Original article: https://isnap.nd.edu/news/hector-ready-for-experiments-at-caspar/

Nov 06

HECTOR underground: Tessa presents her work at the CUSE Undergraduate Research and Experiential Learning Showcase

Tessa Klein, a physics junior, has been working on Geant4 simulations for HECTOR that will help our group understand the structure of the background in our data that is generated by cosmic muons. She is exploring the possibility to include veto detectors around HECTOR to reduce the background and, recently, started simulations of HECTOR performance 1-mile underground to mimic the conditions of CASPAR facility. Thanks to her work, we will be able to minimize the cosmic background in our data and improve the sensitivity of cross section measurements.

Nov 01

Patrick and Sean presented their work at the COS-JAM event

Patrick and Sean were both selected to give oral presentations at the COS-JAM event. Patrick discussed the work that formed his Honor Thesis: proton capture reaction on 108Cd, one of the p-nuclei. The goal of the work was to constrain the cross section to better understand the production of Cd isotopes by the p-process during the explosion of a type II SN.
Sean in his talk provided the details of the p-process nucleosynthesis and the summing-technique, the gamma-ray detection technique that we use in our group. He also presented HECTOR, our summing detector.

Nov 01

HECTOR is joining the CASPAR team.

 

A team of faculty from the Nuclear Science Laboratory, Daniel RobertsonManoel CouderAnna Simon and Joachim Goerres, led by Michael Wiescher received 4-year support from the NSF to continue measurements at the underground accelerator facility investigating reactions important for the stellar nucleosynthesis processes. The Compact Accelerator System for Performing Astrophysical Research (CASPAR), undertakes National ScienceFoundation (NSF) funded research at the underground accelerator laboratory housed in the Sanford Underground Research Facility (SURF), located in the Black Hills of South Dakota. CASPAR resides 4850 ft underground and is dedicated to the study of nuclear reactions fueling stellar environments and elemental production. CASPAR is the only deep underground accelerator laboratory in the U.S. The 1-MV accelerator provides high-intensity beams required for measurements of the very low cross sections that drive the life of stars during their burning stages and define the final fate of the star.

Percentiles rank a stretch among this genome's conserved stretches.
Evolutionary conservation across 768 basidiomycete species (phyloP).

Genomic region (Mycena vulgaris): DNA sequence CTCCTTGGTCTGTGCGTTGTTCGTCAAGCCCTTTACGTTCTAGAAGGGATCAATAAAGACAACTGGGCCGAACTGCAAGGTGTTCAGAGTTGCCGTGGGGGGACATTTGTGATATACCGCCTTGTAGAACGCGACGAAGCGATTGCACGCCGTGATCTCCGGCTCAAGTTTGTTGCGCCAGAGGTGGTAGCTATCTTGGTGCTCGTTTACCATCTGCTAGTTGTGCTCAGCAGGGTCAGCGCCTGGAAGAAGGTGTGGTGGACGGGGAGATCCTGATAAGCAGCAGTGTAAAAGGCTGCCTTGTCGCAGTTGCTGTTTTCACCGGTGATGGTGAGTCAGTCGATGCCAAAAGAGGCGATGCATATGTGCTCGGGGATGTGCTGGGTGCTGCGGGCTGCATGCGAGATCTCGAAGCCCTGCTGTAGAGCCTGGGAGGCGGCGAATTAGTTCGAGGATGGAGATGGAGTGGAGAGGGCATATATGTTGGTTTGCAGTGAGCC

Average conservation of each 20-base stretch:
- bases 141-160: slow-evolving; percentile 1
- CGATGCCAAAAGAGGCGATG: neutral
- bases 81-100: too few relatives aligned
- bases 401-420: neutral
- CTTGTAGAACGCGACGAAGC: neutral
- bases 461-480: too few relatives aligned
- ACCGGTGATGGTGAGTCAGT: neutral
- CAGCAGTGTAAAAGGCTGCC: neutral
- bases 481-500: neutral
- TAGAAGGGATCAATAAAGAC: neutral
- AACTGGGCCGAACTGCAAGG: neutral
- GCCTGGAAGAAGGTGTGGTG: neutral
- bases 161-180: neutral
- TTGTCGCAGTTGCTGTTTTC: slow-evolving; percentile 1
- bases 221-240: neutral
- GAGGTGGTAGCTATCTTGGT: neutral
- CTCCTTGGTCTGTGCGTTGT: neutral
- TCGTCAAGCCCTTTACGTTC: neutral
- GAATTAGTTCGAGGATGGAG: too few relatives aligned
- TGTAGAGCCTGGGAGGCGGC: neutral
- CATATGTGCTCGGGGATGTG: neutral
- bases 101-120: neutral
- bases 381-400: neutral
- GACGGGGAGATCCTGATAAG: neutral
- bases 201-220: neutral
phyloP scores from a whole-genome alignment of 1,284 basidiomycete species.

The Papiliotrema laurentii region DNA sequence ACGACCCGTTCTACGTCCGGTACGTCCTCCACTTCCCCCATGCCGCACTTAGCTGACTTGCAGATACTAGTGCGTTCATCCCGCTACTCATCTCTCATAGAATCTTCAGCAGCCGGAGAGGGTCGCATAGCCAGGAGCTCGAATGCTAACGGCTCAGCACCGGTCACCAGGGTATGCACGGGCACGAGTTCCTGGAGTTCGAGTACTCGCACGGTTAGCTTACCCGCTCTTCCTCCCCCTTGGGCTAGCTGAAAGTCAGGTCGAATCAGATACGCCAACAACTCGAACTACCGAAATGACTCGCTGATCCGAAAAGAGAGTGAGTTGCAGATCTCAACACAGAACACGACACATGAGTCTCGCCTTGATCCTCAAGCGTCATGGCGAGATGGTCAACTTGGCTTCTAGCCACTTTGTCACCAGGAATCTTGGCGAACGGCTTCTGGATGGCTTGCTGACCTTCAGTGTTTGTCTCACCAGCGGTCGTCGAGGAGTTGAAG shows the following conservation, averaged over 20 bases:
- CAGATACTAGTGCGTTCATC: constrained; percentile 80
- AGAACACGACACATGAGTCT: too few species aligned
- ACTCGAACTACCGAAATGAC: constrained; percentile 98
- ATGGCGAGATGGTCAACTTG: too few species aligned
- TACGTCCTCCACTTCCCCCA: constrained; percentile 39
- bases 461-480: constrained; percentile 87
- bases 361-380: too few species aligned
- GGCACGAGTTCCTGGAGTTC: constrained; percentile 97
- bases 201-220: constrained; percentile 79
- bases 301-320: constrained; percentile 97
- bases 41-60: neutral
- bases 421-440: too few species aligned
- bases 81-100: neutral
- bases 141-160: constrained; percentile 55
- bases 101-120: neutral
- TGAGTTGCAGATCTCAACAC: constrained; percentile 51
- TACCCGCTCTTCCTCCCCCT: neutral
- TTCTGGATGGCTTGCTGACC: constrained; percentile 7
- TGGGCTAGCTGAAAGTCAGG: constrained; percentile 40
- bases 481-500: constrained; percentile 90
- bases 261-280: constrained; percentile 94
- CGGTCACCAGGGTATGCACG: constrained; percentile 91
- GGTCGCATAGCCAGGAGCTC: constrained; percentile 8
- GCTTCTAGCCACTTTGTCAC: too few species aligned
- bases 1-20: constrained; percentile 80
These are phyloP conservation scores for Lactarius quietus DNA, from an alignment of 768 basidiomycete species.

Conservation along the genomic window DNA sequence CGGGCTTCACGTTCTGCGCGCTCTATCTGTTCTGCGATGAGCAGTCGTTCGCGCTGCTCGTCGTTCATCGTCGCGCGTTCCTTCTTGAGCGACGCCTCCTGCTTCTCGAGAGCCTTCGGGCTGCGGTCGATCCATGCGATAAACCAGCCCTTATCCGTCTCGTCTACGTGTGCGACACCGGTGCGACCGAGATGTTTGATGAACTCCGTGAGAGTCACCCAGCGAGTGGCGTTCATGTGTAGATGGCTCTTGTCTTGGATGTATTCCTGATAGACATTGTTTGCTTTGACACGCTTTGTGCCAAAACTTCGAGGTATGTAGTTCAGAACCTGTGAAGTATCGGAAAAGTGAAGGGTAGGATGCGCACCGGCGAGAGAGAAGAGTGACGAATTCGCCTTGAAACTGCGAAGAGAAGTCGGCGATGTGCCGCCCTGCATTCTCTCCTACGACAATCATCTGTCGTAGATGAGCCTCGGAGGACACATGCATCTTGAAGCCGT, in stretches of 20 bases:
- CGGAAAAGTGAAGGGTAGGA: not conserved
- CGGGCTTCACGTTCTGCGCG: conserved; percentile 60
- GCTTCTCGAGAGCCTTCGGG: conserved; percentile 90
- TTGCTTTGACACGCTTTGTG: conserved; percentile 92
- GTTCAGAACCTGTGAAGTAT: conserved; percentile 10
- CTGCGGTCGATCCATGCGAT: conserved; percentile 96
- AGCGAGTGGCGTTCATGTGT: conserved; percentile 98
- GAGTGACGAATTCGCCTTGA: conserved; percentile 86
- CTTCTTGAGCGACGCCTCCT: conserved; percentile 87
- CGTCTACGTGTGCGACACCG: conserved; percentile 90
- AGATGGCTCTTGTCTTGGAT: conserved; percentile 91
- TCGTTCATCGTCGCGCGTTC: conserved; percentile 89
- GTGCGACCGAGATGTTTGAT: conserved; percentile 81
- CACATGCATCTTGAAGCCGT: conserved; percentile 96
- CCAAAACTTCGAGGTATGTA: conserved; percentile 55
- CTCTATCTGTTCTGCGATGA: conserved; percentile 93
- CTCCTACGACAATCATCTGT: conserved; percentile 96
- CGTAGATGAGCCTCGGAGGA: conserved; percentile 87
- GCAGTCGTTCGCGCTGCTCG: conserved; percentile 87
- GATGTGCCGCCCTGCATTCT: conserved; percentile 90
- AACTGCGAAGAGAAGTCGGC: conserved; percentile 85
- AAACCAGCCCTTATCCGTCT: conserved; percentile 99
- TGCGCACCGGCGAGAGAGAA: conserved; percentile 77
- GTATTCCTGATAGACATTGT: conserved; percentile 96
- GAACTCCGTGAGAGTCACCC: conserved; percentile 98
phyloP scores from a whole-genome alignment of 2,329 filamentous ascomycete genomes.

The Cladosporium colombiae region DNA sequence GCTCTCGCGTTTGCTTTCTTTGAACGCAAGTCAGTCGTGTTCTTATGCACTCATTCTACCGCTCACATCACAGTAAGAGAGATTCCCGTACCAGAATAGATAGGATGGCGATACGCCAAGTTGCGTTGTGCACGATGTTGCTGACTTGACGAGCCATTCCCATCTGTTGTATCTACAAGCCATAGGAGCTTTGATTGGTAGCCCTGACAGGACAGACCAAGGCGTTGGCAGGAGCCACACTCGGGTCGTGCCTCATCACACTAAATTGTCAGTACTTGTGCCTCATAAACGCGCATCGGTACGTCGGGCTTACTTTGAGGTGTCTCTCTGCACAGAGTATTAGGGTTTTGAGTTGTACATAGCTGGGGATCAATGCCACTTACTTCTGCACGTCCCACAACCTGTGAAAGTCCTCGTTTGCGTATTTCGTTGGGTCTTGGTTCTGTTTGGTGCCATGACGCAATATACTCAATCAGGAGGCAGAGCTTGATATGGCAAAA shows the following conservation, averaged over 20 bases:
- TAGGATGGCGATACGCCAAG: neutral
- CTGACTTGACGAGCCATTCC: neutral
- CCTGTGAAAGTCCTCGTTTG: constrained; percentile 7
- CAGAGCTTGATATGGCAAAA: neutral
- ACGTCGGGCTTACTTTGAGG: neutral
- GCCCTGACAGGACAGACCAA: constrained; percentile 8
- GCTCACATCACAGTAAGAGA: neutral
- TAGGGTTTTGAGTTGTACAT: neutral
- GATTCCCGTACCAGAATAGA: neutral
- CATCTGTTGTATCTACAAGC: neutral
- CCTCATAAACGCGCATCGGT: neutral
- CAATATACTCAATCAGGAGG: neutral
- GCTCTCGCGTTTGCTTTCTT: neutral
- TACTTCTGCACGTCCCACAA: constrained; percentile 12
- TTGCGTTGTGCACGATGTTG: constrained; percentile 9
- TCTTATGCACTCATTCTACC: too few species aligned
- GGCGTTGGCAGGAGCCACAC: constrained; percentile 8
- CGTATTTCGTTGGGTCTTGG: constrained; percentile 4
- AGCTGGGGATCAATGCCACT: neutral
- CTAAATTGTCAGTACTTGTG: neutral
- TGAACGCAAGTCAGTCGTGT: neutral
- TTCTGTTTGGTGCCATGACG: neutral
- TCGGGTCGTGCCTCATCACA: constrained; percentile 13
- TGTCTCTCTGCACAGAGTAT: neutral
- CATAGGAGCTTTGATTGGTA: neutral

The measurements funded within the award will focus on alpha induced reactions important for the understanding of nucleosynthesis in first stars, whose signatures are observed in the spectroscopy observations of extreme carbon-enhanced metal-poor (CEMP) stars.  The experiments are also crucial for the understanding of the s-process nucleosynthesis in Red Giant Branch (RGB) and Asymptotic Giant Branch (AGB) stars with observables ranging from the spectroscopy of planetary nebulae to cosmo-chemistry analysis of meteoritic inclusions.  It will provide an improved understanding of the s-process which, next to the r-process, is the main path towards the production of elements with masses above iron.

Original article: https://isnap.nd.edu/news/peeking-at-the-universe-through-a-window-deep-underground-caspar-receives-750-000-from-nsf/